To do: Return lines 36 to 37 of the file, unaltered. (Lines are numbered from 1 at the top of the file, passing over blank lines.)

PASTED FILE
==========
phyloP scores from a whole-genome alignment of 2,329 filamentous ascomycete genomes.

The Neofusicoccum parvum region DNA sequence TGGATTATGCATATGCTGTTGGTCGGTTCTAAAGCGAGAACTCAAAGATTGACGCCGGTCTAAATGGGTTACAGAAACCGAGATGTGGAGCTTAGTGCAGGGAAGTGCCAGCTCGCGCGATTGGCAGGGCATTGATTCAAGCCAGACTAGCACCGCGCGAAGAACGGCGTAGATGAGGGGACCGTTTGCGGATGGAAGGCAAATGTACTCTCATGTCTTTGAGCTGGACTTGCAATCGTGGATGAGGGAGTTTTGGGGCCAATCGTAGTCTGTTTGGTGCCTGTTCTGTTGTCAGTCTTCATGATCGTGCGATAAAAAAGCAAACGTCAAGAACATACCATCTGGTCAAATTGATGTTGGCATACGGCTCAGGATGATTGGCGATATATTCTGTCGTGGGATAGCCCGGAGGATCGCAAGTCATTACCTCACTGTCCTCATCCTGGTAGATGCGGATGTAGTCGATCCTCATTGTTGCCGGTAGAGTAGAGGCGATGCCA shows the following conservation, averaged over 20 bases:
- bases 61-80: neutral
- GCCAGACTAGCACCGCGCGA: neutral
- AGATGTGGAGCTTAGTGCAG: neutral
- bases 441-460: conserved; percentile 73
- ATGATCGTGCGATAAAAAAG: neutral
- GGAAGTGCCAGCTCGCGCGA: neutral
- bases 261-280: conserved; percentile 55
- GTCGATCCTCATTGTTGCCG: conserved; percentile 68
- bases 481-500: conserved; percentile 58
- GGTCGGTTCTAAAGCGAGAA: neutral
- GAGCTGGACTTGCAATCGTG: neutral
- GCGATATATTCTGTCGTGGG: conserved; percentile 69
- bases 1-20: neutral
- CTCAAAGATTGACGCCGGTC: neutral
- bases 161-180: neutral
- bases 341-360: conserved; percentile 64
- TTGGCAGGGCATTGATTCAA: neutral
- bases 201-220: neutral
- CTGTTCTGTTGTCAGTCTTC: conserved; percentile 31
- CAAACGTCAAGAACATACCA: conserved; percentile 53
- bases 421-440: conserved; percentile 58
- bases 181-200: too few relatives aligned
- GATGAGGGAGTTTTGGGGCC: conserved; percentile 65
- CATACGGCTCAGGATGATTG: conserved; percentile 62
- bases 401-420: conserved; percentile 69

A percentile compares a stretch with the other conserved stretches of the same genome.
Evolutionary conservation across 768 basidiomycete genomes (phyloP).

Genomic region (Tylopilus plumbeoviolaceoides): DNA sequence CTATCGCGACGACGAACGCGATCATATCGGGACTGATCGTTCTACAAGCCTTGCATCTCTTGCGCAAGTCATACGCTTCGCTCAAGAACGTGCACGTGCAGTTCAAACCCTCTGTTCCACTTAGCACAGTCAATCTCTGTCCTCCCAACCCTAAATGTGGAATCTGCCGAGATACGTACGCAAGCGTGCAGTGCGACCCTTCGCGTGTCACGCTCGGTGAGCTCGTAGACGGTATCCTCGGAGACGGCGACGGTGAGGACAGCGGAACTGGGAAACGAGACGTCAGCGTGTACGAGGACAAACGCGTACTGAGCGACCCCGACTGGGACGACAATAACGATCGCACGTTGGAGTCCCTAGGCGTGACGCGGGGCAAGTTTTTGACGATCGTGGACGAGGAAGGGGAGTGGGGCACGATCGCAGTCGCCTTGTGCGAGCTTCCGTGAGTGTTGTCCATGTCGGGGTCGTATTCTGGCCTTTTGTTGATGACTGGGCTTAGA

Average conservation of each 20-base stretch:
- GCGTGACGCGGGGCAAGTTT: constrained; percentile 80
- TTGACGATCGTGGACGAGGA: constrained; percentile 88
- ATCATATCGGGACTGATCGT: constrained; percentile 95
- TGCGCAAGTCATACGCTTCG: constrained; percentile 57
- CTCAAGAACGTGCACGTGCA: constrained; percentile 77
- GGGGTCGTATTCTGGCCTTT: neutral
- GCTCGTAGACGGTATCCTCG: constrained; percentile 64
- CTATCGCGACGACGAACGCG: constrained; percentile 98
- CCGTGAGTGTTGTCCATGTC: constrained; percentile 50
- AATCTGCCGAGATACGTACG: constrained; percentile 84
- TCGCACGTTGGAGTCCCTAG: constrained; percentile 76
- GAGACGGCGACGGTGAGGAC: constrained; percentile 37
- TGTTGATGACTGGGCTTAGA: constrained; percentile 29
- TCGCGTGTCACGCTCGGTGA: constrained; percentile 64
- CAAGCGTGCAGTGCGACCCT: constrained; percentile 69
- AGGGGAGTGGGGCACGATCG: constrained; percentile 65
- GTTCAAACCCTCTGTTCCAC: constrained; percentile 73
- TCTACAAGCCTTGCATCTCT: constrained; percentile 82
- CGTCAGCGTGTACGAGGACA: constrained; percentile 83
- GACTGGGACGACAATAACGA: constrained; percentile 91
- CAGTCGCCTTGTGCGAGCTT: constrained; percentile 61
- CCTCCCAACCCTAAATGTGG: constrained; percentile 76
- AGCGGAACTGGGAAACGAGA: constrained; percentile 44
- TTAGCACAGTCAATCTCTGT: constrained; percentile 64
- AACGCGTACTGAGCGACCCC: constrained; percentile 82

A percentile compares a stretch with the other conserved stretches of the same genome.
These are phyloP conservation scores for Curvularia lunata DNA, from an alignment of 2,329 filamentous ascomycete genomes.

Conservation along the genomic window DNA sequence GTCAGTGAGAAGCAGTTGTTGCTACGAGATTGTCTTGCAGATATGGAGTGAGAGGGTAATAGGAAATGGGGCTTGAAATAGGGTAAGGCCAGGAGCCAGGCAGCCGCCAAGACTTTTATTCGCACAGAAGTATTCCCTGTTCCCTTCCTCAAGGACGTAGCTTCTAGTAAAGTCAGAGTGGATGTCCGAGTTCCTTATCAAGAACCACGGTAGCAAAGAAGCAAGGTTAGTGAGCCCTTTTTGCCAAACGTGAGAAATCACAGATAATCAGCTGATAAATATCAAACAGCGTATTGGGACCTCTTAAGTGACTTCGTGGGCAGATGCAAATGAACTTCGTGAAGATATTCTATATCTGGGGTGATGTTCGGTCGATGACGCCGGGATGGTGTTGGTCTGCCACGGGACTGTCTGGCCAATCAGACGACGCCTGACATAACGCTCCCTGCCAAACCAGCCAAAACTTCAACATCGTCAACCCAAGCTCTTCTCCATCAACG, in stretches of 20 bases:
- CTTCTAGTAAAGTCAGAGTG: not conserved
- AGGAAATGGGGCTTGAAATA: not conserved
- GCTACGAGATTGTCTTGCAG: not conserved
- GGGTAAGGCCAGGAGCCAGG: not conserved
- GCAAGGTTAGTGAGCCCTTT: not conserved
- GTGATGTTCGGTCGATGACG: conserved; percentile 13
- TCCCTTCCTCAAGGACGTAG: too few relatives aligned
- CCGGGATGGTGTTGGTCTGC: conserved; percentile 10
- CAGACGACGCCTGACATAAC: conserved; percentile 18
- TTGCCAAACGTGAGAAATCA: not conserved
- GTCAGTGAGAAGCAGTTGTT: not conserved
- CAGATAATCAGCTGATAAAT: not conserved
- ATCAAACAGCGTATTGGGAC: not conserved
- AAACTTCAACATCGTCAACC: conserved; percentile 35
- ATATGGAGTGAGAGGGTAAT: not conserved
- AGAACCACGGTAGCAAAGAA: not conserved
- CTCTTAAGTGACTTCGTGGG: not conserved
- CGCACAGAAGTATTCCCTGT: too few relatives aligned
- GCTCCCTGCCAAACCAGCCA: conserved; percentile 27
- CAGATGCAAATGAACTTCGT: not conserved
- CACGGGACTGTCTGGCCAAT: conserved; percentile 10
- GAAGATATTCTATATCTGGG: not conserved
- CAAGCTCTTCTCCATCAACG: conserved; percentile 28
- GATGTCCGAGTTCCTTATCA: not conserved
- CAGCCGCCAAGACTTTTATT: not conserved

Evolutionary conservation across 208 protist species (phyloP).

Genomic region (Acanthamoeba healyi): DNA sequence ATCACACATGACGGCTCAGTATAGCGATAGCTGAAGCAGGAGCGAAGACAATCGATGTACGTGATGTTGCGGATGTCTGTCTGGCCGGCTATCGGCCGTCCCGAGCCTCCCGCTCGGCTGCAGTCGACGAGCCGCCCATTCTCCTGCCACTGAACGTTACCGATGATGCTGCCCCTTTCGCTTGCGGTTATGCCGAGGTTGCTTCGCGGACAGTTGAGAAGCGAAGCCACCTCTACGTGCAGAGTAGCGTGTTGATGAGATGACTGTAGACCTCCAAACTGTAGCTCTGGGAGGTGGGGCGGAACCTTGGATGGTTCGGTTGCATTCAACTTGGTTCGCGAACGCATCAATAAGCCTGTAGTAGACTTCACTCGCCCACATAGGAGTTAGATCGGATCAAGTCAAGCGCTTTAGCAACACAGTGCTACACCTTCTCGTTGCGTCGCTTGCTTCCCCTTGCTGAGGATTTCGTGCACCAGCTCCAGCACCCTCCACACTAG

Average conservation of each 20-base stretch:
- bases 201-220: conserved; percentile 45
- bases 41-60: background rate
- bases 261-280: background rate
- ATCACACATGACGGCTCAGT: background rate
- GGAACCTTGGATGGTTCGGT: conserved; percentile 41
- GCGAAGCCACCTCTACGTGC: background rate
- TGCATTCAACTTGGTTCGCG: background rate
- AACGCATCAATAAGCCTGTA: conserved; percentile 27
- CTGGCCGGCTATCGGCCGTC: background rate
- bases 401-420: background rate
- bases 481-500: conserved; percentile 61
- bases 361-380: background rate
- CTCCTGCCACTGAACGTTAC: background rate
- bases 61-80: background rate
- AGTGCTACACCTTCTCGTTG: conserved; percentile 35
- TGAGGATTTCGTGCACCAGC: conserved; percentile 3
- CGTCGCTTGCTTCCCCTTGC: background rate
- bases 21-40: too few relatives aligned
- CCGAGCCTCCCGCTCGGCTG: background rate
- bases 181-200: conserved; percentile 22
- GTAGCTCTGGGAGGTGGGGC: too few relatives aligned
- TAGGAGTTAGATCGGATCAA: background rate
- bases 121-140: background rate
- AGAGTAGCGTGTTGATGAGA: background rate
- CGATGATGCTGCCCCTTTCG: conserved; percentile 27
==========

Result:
- CTCAAGAACGTGCACGTGCA: constrained; percentile 77
- GGGGTCGTATTCTGGCCTTT: neutral